On demand PrEP effective for gay men having less frequent sex
Findings from France and Canada suggest it is safe to offer men who have sex with men a choice between daily and ‘on-demand’ PrEP if they are not having frequent sex.
The study is part of the ANRS IPERGAY trial, which previously found that ‘on-demand’ pre-exposure prophylaxis (PrEP), whereby someone takes antiretrovirals before and after sex, was associated with an 86% reduction of HIV incidence among men who have sex with men engaging in high frequencies of condomless sex. However, the effectiveness demonstrated by the trial might have been due to the fact that participants were taking a high volume of on-demand doses. It is estimated that men taking four doses of PrEP or more a week could result in an accumulative effect similar to taking PrEP on a daily basis.
The current study set out to address this knowledge gap by investigating whether on-demand PrEP remained effective for men who have sex with men who were having less frequent sex and were therefore taking fewer on-demand PrEP doses.
A total of 400 people took part in the study, which was conducted between 2012 and 2014. Half were given PrEP (a fixed-dose combination of tenofovir disoproxil fumarate and emtricitabine) and half a placebo pill. Participants were from France or Canada and were either men who have sex with men or transgender women who have sex with men. All participants engaged in condomless anal sex.
Participants were given a supply of pills – either PrEP or the placebo – each month and were told to take two pills between 2 and 24 hours before sex, a third pill 24 hours after taking the first dose, and a fourth pill 24 hours later. For prolonged episodes of sex, participants were instructed to take one pill per day until the last sex act then take two pills.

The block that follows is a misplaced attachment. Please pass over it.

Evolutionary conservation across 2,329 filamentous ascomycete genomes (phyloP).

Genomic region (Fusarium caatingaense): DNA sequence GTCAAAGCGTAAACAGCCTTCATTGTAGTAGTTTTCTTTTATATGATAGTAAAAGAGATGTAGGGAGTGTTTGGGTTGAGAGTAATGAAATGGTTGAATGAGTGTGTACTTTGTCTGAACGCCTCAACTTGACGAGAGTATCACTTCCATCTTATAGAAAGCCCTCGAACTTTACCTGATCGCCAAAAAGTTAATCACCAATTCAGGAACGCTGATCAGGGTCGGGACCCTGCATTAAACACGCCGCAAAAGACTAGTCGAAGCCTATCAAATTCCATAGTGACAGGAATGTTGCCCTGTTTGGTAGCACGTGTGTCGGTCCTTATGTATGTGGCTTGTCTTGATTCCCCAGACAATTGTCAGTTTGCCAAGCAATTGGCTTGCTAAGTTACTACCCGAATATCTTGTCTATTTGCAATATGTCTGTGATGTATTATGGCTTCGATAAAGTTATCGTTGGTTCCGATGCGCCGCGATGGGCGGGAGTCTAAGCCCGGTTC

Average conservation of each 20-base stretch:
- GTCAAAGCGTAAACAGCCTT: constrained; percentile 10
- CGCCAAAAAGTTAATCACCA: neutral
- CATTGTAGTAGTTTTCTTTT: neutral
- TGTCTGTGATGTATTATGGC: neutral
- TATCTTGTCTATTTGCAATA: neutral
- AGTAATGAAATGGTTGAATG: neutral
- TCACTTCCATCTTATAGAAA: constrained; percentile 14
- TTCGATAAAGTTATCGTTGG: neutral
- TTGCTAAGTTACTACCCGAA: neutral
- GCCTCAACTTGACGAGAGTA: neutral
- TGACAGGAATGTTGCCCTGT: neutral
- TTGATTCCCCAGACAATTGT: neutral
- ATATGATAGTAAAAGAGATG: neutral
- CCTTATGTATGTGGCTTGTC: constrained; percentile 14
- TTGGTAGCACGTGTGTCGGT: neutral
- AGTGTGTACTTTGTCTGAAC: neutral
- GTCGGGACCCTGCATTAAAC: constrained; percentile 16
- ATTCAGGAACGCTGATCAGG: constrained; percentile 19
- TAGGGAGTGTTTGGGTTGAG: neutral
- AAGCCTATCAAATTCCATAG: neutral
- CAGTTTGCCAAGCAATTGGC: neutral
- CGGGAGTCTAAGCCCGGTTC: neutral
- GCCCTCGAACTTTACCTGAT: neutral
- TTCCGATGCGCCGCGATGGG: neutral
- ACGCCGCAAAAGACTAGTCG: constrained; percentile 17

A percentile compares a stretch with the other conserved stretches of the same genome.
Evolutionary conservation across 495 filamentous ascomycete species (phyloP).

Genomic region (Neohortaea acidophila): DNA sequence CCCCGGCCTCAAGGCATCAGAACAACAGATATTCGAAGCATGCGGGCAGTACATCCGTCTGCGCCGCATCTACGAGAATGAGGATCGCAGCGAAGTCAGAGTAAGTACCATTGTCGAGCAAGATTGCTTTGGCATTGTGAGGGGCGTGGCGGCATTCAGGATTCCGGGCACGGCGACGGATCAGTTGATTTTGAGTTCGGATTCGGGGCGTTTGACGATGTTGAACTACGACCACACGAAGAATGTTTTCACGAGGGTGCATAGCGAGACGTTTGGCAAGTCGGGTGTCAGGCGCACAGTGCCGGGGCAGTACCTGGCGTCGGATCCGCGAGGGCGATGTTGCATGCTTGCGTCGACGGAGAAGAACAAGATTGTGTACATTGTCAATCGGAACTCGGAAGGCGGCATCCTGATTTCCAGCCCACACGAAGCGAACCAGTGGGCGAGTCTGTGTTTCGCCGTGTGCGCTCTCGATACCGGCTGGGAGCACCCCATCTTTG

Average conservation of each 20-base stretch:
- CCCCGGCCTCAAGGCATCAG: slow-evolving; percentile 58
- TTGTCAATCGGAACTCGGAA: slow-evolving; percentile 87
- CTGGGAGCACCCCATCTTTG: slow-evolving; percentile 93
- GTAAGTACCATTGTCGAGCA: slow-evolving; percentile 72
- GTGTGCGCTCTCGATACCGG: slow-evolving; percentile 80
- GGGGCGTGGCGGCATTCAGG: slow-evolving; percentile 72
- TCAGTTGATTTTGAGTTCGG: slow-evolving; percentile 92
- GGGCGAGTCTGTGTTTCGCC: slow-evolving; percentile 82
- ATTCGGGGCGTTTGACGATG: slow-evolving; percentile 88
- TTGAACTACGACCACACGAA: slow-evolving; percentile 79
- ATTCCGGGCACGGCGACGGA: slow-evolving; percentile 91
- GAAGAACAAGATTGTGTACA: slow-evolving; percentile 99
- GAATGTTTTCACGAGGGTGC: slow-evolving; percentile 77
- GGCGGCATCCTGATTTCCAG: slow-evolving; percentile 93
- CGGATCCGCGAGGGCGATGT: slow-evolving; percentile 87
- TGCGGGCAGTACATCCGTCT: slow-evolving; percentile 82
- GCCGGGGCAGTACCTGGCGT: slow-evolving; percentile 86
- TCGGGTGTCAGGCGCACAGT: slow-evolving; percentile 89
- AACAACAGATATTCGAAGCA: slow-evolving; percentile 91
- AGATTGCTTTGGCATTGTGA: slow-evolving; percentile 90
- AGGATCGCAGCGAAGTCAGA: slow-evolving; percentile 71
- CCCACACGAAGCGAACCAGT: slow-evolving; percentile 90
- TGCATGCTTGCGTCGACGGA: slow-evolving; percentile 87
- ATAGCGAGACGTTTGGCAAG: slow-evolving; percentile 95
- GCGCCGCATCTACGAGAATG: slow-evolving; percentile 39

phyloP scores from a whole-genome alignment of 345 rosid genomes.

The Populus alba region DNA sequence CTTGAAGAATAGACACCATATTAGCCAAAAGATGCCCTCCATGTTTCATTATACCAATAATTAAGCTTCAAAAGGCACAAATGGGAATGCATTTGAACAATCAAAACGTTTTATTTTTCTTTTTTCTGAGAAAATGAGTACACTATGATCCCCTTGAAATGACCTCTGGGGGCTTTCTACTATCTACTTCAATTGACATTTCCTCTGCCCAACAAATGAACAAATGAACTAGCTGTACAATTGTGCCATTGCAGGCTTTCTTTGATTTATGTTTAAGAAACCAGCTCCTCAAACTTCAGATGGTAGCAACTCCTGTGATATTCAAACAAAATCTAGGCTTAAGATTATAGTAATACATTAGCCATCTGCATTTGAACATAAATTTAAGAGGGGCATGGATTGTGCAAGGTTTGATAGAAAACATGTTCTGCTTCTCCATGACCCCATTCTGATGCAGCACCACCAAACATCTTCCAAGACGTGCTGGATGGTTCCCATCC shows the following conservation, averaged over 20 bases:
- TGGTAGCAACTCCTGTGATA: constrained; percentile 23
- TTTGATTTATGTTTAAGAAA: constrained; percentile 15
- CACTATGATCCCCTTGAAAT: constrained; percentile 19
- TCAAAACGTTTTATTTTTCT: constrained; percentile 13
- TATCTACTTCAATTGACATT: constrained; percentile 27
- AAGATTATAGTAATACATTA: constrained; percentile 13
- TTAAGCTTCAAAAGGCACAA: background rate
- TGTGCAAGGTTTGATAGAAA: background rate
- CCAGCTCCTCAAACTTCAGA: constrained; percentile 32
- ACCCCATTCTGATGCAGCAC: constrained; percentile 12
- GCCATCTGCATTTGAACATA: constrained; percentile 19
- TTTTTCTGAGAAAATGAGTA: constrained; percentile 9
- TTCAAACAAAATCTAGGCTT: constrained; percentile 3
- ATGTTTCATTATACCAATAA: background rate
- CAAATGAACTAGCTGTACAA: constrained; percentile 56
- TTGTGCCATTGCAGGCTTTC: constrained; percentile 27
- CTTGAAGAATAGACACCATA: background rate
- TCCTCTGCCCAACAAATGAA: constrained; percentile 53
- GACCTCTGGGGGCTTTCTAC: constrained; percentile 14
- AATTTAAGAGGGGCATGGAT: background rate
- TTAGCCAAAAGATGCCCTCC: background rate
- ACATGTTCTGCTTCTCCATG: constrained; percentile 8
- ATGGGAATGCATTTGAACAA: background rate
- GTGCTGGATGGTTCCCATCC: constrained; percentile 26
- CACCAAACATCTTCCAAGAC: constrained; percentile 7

After enrolment, participants were followed up each month for two months then every two months after that. Pill uptake was assessed by counting returned pills at each follow-up visit and by estimating tenofovir concentration from frozen plasma samples. Participants were also interviewed about their pattern of sex and PrEP use.
A total of 270 participants, roughly half in each group, had at least one period of less frequent sex during the study, defined as taking a maximum of 15 pills per month. During these periods, participants reported a median of 5 episodes of sex per month and used a median of 9·5 pills per month.
On-demand PrEP was found to be highly effective among those having less frequent sex. During these periods, the HIV incidence rate in the placebo group was 9·2 per 100 person-years – or a total of six HIV infections – compared to no infections among those taking PrEP, giving a relative reduction in HIV incidence of 100%.
These results suggest men who have sex with men could safely be offered the choice of altering their PrEP intake, taking on-demand PrEP during periods of less frequent sex. Due to its small sample size the current study could not evaluate how effective on-demand PrEP is for men who have sex with men having sex at an even lower frequency, such as once a month, and is therefore something other PrEP trials should consider investigating.